In this context, Jesus’ words, “go also the second mile” would have shocked his hearers. This policy was hated, understandably, by the occupied people. Being forced to march away from your work, to spend precious time and energy for no pay, was humiliating. Why would Jesus want to make it worse? As a tactic for calling the system of oppression into question, Jesus’ idea has legs. Can you imagine the Roman soldier, looking at the tired farmer who he has just marched a mile away from his field, as the man sets off another mile down the road. “You don’t have to continue,” he might blurt. The oppressor is forced to see beyond his prejudices. The soldier is faced with another human being, someone who is paying him a kindness, and he has to ask questions about the legal and social framework empowering some at the expense of others.

“Go the extra mile” read this way reminds me of another preacher, who stood just a step below Jesus. I’ve seen Dr. King’s words, his commentary on Jesus’ message on many signs and t-shirts lately, maybe you’ve heard these words too:

“Darkness cannot drive out darkness: only light can do that. Hate cannot drive out hate: only love can do that.”

These days, I think we are having to become more conscious about the question: “who is shaping you?”

Who do you “friend” on Facebook? Who do you “follow” on Twitter? Who do you read? Who do you listen to? Who do you watch on television? In a political climate that seems to reward bragging lies and hate speech, in a social media world that rewards salacious rumors and outrageous headlines with more clicks and “likes,” it is easy to become blown about by the winds.

Question the value of that formation. If you find yourself anxious because of what you are reading in the paper, or on some blog site. if you find yourself angry in response to a news story on the radio, hit pause. Go and find some good news. Facebook won’t point you there. Twitter won’t raise these items up to the top of the feed. You’ll have to go and look.

Read some poetry. Pick up a collection of Dr. King’s sermons. Take the time to reconnect with a friend or spiritual advisor over the phone or better yet over a meal. Take a walk down in Tower Grove Park and keep an eye out for the owls. Look for good news. Open up the Bible. Go and find THE good news, the Gospel. Spend time with Jesus, the master preacher. If you’re on your smartphone clicking through articles and getting angry before you even get out of bed in the morning, well you’re already starting the day so many steps behind Beyonce. Get intentional about your formation.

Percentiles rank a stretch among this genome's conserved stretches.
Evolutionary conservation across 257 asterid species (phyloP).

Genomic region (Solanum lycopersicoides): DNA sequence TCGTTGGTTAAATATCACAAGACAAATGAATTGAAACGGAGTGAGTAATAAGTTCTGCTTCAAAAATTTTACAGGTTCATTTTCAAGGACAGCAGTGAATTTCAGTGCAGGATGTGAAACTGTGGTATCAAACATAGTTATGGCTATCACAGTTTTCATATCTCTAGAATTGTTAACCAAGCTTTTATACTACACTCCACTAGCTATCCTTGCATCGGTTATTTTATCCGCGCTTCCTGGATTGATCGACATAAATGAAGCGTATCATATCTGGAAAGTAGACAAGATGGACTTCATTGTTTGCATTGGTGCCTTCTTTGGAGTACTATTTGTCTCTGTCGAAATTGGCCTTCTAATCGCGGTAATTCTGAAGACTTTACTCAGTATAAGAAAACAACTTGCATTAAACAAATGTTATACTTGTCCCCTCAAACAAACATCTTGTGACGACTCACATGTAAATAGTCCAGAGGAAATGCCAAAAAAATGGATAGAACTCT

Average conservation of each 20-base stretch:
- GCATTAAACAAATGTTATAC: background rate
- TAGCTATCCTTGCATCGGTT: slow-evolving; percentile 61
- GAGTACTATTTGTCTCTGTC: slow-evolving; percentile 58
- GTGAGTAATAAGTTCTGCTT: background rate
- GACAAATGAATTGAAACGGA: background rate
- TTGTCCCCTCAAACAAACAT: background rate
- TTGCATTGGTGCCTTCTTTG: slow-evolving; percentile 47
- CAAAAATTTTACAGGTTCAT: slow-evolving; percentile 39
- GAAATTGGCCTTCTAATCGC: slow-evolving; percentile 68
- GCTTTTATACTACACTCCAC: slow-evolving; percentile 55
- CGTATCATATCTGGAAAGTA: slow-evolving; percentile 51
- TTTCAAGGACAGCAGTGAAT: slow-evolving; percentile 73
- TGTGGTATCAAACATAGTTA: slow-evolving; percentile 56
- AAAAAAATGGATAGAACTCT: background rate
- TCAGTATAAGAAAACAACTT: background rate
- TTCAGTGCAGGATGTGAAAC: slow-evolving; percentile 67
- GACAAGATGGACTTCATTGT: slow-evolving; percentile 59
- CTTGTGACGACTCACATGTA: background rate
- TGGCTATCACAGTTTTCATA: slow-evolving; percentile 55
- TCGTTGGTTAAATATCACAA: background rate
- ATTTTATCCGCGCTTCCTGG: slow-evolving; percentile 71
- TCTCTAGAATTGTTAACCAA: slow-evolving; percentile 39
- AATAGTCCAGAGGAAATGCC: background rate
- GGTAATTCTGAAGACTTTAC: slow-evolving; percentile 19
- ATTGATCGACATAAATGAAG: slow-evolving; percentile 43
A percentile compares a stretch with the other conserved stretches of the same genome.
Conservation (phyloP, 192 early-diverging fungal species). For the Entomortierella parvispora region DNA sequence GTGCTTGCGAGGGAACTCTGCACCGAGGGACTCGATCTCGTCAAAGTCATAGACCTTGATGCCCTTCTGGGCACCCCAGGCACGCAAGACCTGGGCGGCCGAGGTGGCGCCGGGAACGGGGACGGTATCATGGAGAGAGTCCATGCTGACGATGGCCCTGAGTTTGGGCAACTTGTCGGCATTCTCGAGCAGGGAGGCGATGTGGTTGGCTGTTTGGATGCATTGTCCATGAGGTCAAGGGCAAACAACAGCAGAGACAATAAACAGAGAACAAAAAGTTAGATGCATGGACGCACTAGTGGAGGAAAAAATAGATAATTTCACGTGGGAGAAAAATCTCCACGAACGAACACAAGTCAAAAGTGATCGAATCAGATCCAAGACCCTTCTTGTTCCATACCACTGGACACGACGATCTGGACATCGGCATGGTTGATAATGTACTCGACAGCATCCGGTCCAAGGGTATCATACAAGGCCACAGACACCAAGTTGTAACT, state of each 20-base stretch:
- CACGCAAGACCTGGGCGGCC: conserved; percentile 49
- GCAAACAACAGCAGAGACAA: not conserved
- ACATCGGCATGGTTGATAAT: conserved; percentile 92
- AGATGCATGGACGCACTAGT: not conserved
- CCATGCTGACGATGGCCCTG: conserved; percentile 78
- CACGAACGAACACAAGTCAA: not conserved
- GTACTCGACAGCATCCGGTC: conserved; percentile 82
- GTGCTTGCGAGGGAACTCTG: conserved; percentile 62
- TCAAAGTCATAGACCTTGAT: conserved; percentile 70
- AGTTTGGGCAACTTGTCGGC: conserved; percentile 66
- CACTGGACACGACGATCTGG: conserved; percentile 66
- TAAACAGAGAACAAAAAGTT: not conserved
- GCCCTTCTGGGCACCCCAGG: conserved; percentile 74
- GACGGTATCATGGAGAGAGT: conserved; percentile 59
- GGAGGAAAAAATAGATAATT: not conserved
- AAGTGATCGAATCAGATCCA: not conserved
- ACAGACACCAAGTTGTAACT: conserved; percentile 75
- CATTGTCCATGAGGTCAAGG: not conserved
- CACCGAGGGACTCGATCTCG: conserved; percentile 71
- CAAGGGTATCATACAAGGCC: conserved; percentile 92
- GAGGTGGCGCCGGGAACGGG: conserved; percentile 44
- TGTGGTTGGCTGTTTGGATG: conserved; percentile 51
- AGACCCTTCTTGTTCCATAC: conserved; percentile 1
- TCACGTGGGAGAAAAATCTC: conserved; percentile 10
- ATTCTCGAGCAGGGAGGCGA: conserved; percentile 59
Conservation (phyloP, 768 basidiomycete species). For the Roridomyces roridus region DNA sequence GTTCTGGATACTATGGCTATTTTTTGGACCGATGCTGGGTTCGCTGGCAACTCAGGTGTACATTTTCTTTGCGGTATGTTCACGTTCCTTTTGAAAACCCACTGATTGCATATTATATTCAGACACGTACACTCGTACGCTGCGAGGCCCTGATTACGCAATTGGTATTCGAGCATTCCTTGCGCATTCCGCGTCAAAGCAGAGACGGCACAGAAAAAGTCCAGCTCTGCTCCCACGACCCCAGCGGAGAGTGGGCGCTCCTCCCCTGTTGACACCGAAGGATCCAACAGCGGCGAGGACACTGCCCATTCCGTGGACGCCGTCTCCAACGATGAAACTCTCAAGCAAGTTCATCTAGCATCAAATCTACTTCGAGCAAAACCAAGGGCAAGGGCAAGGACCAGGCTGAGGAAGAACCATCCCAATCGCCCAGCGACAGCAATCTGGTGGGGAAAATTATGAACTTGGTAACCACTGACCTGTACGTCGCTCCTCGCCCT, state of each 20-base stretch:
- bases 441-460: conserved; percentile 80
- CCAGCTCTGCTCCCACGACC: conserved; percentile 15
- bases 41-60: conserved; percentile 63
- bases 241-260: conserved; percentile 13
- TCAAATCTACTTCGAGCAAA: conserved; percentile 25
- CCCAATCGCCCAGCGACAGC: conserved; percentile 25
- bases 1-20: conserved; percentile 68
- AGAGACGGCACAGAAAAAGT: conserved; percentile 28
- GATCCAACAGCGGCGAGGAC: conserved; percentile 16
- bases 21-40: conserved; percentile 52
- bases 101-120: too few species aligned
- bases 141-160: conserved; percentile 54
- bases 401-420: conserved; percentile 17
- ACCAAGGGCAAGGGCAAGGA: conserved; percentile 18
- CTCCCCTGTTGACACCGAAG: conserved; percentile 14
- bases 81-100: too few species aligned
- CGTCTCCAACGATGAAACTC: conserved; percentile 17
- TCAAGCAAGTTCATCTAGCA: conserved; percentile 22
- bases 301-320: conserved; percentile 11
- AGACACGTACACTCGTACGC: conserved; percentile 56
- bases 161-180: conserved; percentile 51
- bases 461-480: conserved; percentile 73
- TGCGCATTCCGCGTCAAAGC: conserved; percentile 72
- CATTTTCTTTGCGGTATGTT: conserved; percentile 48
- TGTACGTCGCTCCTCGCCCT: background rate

A number of us gathered on Wednesday night as we continued our conversation about “Faith and Activism.” We read an article by Richard Rohr, the Franciscan priest. His writing focus on the connection between political activism and contemplative prayer. Richard says, unless we are deeply formed, all our activism is likely to burn us out.

That’s one reason that most revolutions fail. Too many reformers self-destruct from within. For that very reason, I believe, Jesus and great spiritual teachers first emphasize transformation of consciousness and soul. Unless that happens, there is no lasting or grounded reform or revolution. When a subjugated people rise to power, they often become as controlling and dominating as their oppressors because the same demon of power has never been exorcised in them. We need less reformation and more transformation.

“Go the extra mile.” These words from Jesus ask us to question our operating assumptions. If you really want to “resist” systems of oppression, Jesus says, surprise the oppressors with persistence, with kindness, with service, with love. Be formed, deeply formed, by life-giving love.

This isn’t easy work. We won’t get there alone. Perfection isn’t a goal that any of us can reach on our own. To stretch in that direction we will need to be intentional about our formation. We will need solid communities who know how to support and challenge one another, communities like Holy Communion tries to be. We will need friendships. We will need worship. We will need to return again and again to Word and to Table. We will need the words of Jesus. To reach for perfection, we will need to ask: who is shaping me?

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What will become of his dream?

The theologian Karl Barth once said that the task of a Christian is to hold the Bible in one hand, and the newspaper in the other. You interpret the newspaper with the Bible, not the other way ‘round.

This weekend the newspaper is thick. We have a president-elect making a great deal of news. The first African American president gave his last speech this week. And tomorrow we honor what would have been the 88th birthday of Dr. King.

Because I’m a preacher, I have to read ahead in the Bible. I knew we’d have these readings coming to us this Sunday as I watched the President’s speech, and the president-elect’s press conference. I had in mind that we would be celebrating Dr. King today, and I was thinking about Joseph’s brothers’ sneering words in the book of Genesis: “We will see what will become of his dreams.”

Joseph’s brothers are jealous. The young man has his father’s favor. He’s been given a beautiful technicolor dream coat. He has this gift of dreaming. He has not, however, at the age of 17 been given a gift for tact. (Few teenagers have the gift of tact, but Joseph’s lack is strong). He tells his brothers that he has dreamed that they will bow down before him. The brothers, shall we say, are not impressed. They plot to thwart the dreamer.